Workers Rights

Reporter: Rodney Lohse

From next week the Australian workplace will not be the same as the federal government's new industrial relations reforms come into force.Last year thousands of workers took to Australian streets to protest changes to industrial relations laws but those protests fell on deaf ears, so what exactly is the brave new world of industrial relations reform going to be like?

According to Australian Council of Trade Unions secretary Sharan Burrow it will be scary.

"We know of contracts just as recently as two days ago to maintenance workers who have been at the opera house for over 10 years that would take away up to $20,000 a year in some cases," Ms Burrow claimed.

Under the individual contracts, employees will be able to sign away their guaranteed penalty rates, overtime pay, weekend rates, public holiday rates and redundancy pay.

However, you do not have to sign the contract.

It is possible to even undercut the minimum wage under new contract conditions because employers can average out a worker's pay over 12 months.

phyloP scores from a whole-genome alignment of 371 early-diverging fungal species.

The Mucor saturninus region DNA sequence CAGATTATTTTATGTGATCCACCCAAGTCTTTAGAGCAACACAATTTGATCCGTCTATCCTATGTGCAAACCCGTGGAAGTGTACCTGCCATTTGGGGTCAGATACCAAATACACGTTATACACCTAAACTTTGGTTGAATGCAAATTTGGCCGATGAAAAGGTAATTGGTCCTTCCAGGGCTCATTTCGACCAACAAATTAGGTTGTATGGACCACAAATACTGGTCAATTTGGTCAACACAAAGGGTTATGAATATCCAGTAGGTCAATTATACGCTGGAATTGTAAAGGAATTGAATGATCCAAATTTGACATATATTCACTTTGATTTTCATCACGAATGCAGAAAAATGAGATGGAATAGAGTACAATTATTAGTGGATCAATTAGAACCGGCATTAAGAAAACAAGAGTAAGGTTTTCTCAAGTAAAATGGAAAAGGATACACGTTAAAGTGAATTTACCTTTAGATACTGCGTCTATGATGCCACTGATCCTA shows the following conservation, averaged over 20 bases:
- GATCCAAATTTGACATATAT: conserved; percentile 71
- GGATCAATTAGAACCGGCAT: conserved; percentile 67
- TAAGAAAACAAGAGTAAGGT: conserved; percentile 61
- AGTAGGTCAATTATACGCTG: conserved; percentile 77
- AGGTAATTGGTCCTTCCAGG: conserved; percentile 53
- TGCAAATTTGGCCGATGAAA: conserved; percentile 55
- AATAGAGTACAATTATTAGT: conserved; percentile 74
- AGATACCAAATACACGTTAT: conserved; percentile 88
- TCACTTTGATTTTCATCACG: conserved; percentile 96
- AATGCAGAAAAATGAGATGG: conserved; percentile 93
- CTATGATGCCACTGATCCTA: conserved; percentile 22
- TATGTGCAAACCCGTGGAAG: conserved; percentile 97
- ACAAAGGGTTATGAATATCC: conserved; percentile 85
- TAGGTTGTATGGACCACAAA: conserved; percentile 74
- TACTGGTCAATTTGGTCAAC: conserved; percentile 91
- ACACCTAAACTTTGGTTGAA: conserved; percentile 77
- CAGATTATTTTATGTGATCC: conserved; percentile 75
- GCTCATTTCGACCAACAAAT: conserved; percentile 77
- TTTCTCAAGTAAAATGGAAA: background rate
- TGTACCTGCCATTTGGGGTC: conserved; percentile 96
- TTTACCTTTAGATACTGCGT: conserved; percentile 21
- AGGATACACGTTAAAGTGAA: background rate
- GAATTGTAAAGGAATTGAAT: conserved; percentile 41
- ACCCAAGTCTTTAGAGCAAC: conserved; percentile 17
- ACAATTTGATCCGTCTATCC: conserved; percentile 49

In slow times employers can pay below the minimum as long as they make up for it up later in the year.

Workers may cease to be full-time and become contractors. You may no longer be entitled to paid leave to attend union meetings, no payroll deductions for union fees and no guarantees of union representation for dispute resolution.

The government is maintaining its stance that these new laws are necessary for Australia to move forward.

Workplace Relations Minister Kevin Andrews said they are not the end of the world.

"To suggest bosses will sack workers willy nilly is just fanciful," he said.

"A simpler system will help drive productivity improvements, create more jobs and increase the standard of living for all Australian workers."

You can read what the ACTU's stance on the reforms is here. The government has set up a website with explanations about the changes